Monday, May 23, 2016

In The Beginning

Back in 2006 the hunk was transferred from New York to Baltimore. I resigned my job, supervised packing up the house, and we moved--all in a four week span. Then I spent several months wandering our new apartment, wondering what I was supposed to do with myself.

Finally, my son (who was staying with us temporarily after leaving the Navy) became frustrated enough to...suggest that I take myself off to my 'office' and brand spanking new computer and write. "You've moaned and groaned for years about not having time to write. Now you have time. Go write."

So, I wrote.

When I finished, that first book was almost 300,000 words. When I started investigating publishing possibilities, I discovered no one wanted a three hundred thousand word book. So I went back to the drawing board, carved my masterpiece into several smaller chunks, polished the first one up...and polished...and polished...and...the hunk, seriously annoyed at my procrastination sneered, "You're never gonna do anything with that book."

"Hah," I sneered back. Little did he know, I'd completely prepared my submission, but just couldn't make myself press the send button. However, with him standing over me, shaking his head in disbelief...I pressed send. And wondered what the heck I'd gotten myself into.

Well, anyone who's submitted a book to a publisher knows you don't get an answer back immediately, so I began work on the sequel. Positive thinking, right?

Five weeks later, I received an e-mail asking for the entire book. Shortly after that, I was offered a contract. And by then the second book was finished, so I sent it off. And then the third...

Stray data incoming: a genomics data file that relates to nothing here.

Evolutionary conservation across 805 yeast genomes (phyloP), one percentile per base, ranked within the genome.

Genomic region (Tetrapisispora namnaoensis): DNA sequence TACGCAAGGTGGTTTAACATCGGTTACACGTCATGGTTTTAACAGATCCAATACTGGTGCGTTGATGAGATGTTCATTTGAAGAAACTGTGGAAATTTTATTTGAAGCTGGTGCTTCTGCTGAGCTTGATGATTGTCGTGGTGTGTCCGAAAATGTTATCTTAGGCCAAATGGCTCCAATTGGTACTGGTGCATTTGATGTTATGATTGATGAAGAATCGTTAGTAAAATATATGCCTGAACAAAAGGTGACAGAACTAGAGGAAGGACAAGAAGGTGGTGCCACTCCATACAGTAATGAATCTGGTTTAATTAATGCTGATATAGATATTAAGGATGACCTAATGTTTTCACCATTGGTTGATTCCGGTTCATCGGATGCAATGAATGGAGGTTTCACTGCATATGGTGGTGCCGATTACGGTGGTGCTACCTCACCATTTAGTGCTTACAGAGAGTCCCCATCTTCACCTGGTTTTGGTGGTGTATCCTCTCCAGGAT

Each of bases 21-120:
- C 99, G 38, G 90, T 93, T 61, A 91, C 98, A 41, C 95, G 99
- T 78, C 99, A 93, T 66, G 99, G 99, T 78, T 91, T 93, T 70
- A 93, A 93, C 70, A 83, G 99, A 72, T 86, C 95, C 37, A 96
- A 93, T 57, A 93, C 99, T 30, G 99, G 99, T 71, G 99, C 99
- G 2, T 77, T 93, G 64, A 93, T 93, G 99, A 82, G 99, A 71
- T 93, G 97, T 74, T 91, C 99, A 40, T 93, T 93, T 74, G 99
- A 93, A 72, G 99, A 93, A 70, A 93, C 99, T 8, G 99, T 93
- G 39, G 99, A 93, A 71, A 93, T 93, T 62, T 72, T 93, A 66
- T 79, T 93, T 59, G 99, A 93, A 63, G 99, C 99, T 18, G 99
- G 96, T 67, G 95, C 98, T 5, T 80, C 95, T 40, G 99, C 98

In the meantime, I had an idea for an new series of books about three sisters who go to Camelot in search for husbands. I sat down to begin the first one. And immediately, the entire enterprise jumped the tracks. Nothing I tried served to bring the characters to their senses. They refused absolutely and categorically to behave. Finally, I threw up my hands and let them have their way. And when I finished, I had a strange farcical version of King Arthur's court that I titled, Chrysanthemum.

With a shrug, I sent it off to my editor, thinking it would be rejected, but at least she would derive some amusement from reading it. To my eternal shock, I was offered a contract for my farce. Now publishing schedules are inscrutable to the average writer. Heck, they might even be inscrutable to the publisher for all I know. But for whatever reason, Chrysanthemum ended up on the publishing schedule ahead of all the other books I had contracts for at that point.

So. On May 23, 2007, nine years ago, Chrysanthemum, my first published book was released. It's not currently available as the rights have been reverted and I haven't re-issued it yet. But in that process, I've re-read it recently, and yeah...I laughed. It's still fun. And I'm pretty sure a writer can't ask for more than that. 

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